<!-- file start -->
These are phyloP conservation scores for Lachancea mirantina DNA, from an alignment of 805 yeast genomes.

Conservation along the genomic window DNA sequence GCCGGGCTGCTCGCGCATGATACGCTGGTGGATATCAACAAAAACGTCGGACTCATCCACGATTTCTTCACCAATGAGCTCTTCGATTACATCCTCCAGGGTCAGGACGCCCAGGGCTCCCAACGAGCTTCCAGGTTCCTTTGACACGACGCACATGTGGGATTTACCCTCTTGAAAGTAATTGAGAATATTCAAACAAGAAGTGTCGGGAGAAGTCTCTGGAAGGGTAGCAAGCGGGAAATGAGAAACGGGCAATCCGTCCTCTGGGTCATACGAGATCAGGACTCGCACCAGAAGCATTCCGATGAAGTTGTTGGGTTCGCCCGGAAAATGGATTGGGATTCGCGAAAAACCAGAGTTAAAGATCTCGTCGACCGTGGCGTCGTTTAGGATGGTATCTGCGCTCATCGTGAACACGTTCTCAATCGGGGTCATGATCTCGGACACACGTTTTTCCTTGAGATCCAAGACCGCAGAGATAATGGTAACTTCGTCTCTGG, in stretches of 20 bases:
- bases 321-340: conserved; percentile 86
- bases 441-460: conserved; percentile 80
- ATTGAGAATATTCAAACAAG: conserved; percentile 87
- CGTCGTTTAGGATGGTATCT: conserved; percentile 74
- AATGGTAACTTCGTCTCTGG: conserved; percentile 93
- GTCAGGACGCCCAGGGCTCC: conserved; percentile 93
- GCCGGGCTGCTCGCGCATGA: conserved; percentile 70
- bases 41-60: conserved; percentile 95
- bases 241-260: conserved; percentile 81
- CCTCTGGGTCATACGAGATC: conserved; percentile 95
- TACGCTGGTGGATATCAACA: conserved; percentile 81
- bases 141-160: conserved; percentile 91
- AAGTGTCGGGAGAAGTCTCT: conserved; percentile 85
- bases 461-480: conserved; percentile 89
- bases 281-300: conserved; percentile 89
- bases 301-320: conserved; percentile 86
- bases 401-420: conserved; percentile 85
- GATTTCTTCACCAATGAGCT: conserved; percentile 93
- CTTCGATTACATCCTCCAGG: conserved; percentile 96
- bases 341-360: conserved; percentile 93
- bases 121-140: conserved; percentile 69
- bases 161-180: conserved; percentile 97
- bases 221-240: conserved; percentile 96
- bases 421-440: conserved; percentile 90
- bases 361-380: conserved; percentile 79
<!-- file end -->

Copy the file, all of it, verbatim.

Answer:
These are phyloP conservation scores for Lachancea mirantina DNA, from an alignment of 805 yeast genomes.

Conservation along the genomic window DNA sequence GCCGGGCTGCTCGCGCATGATACGCTGGTGGATATCAACAAAAACGTCGGACTCATCCACGATTTCTTCACCAATGAGCTCTTCGATTACATCCTCCAGGGTCAGGACGCCCAGGGCTCCCAACGAGCTTCCAGGTTCCTTTGACACGACGCACATGTGGGATTTACCCTCTTGAAAGTAATTGAGAATATTCAAACAAGAAGTGTCGGGAGAAGTCTCTGGAAGGGTAGCAAGCGGGAAATGAGAAACGGGCAATCCGTCCTCTGGGTCATACGAGATCAGGACTCGCACCAGAAGCATTCCGATGAAGTTGTTGGGTTCGCCCGGAAAATGGATTGGGATTCGCGAAAAACCAGAGTTAAAGATCTCGTCGACCGTGGCGTCGTTTAGGATGGTATCTGCGCTCATCGTGAACACGTTCTCAATCGGGGTCATGATCTCGGACACACGTTTTTCCTTGAGATCCAAGACCGCAGAGATAATGGTAACTTCGTCTCTGG, in stretches of 20 bases:
- bases 321-340: conserved; percentile 86
- bases 441-460: conserved; percentile 80
- ATTGAGAATATTCAAACAAG: conserved; percentile 87
- CGTCGTTTAGGATGGTATCT: conserved; percentile 74
- AATGGTAACTTCGTCTCTGG: conserved; percentile 93
- GTCAGGACGCCCAGGGCTCC: conserved; percentile 93
- GCCGGGCTGCTCGCGCATGA: conserved; percentile 70
- bases 41-60: conserved; percentile 95
- bases 241-260: conserved; percentile 81
- CCTCTGGGTCATACGAGATC: conserved; percentile 95
- TACGCTGGTGGATATCAACA: conserved; percentile 81
- bases 141-160: conserved; percentile 91
- AAGTGTCGGGAGAAGTCTCT: conserved; percentile 85
- bases 461-480: conserved; percentile 89
- bases 281-300: conserved; percentile 89
- bases 301-320: conserved; percentile 86
- bases 401-420: conserved; percentile 85
- GATTTCTTCACCAATGAGCT: conserved; percentile 93
- CTTCGATTACATCCTCCAGG: conserved; percentile 96
- bases 341-360: conserved; percentile 93
- bases 121-140: conserved; percentile 69
- bases 161-180: conserved; percentile 97
- bases 221-240: conserved; percentile 96
- bases 421-440: conserved; percentile 90
- bases 361-380: conserved; percentile 79